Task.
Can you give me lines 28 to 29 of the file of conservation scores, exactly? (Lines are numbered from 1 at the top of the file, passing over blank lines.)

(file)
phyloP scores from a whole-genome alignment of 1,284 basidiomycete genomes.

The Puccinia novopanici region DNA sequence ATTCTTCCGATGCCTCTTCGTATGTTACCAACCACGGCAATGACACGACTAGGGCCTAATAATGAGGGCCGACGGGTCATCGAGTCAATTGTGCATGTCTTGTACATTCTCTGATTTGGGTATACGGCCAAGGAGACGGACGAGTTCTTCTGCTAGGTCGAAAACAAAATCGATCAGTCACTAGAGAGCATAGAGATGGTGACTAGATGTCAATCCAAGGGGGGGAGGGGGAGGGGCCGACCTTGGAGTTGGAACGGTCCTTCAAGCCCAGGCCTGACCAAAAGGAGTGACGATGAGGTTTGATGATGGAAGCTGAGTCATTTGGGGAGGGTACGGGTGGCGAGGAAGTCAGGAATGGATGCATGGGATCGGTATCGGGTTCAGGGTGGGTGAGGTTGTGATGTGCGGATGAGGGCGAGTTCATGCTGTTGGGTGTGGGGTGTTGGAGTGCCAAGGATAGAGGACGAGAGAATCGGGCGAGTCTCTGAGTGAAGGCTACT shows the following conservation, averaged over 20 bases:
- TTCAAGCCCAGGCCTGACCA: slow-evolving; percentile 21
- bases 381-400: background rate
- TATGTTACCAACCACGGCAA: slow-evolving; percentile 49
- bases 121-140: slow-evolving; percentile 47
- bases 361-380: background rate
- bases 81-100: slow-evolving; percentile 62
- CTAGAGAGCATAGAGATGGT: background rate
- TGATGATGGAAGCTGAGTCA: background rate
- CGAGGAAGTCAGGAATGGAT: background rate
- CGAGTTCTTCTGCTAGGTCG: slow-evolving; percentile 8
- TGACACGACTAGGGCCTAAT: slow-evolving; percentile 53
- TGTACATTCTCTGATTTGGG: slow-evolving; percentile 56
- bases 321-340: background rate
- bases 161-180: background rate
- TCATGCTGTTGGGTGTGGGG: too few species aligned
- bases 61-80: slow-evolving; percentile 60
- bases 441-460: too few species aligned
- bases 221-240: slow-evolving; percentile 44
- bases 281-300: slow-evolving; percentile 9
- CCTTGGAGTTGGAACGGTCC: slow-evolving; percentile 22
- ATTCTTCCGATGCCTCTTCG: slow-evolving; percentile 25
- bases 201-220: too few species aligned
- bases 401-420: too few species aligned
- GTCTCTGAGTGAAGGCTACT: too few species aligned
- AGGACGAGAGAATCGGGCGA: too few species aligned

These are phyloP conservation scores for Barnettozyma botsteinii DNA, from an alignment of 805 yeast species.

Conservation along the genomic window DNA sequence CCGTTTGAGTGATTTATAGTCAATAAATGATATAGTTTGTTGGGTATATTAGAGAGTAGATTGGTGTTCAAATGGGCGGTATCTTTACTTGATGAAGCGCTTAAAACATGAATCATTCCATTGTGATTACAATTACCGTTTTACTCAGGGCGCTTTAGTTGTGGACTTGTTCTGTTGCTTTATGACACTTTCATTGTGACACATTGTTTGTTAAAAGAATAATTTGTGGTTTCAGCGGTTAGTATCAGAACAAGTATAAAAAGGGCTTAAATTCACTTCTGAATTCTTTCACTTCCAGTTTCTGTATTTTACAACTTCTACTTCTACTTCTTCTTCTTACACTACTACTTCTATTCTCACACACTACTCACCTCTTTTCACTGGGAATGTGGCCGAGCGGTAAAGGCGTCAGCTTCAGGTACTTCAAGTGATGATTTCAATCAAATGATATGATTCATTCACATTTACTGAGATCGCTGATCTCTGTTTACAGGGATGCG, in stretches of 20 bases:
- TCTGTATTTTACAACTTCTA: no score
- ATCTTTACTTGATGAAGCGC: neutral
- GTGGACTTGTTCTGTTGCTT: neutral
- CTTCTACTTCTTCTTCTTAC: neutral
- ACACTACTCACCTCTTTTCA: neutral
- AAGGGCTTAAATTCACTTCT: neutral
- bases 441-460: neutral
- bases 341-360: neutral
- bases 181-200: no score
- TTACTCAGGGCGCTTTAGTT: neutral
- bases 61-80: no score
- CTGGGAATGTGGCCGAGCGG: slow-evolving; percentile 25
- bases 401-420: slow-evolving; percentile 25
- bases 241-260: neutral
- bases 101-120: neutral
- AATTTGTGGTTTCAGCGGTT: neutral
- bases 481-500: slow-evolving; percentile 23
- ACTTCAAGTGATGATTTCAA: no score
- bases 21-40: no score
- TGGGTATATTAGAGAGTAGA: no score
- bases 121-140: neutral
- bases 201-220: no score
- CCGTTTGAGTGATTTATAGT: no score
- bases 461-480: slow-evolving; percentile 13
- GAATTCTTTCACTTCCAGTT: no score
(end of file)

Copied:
These are phyloP conservation scores for Barnettozyma botsteinii DNA, from an alignment of 805 yeast species.

Conservation along the genomic window DNA sequence CCGTTTGAGTGATTTATAGTCAATAAATGATATAGTTTGTTGGGTATATTAGAGAGTAGATTGGTGTTCAAATGGGCGGTATCTTTACTTGATGAAGCGCTTAAAACATGAATCATTCCATTGTGATTACAATTACCGTTTTACTCAGGGCGCTTTAGTTGTGGACTTGTTCTGTTGCTTTATGACACTTTCATTGTGACACATTGTTTGTTAAAAGAATAATTTGTGGTTTCAGCGGTTAGTATCAGAACAAGTATAAAAAGGGCTTAAATTCACTTCTGAATTCTTTCACTTCCAGTTTCTGTATTTTACAACTTCTACTTCTACTTCTTCTTCTTACACTACTACTTCTATTCTCACACACTACTCACCTCTTTTCACTGGGAATGTGGCCGAGCGGTAAAGGCGTCAGCTTCAGGTACTTCAAGTGATGATTTCAATCAAATGATATGATTCATTCACATTTACTGAGATCGCTGATCTCTGTTTACAGGGATGCG, in stretches of 20 bases: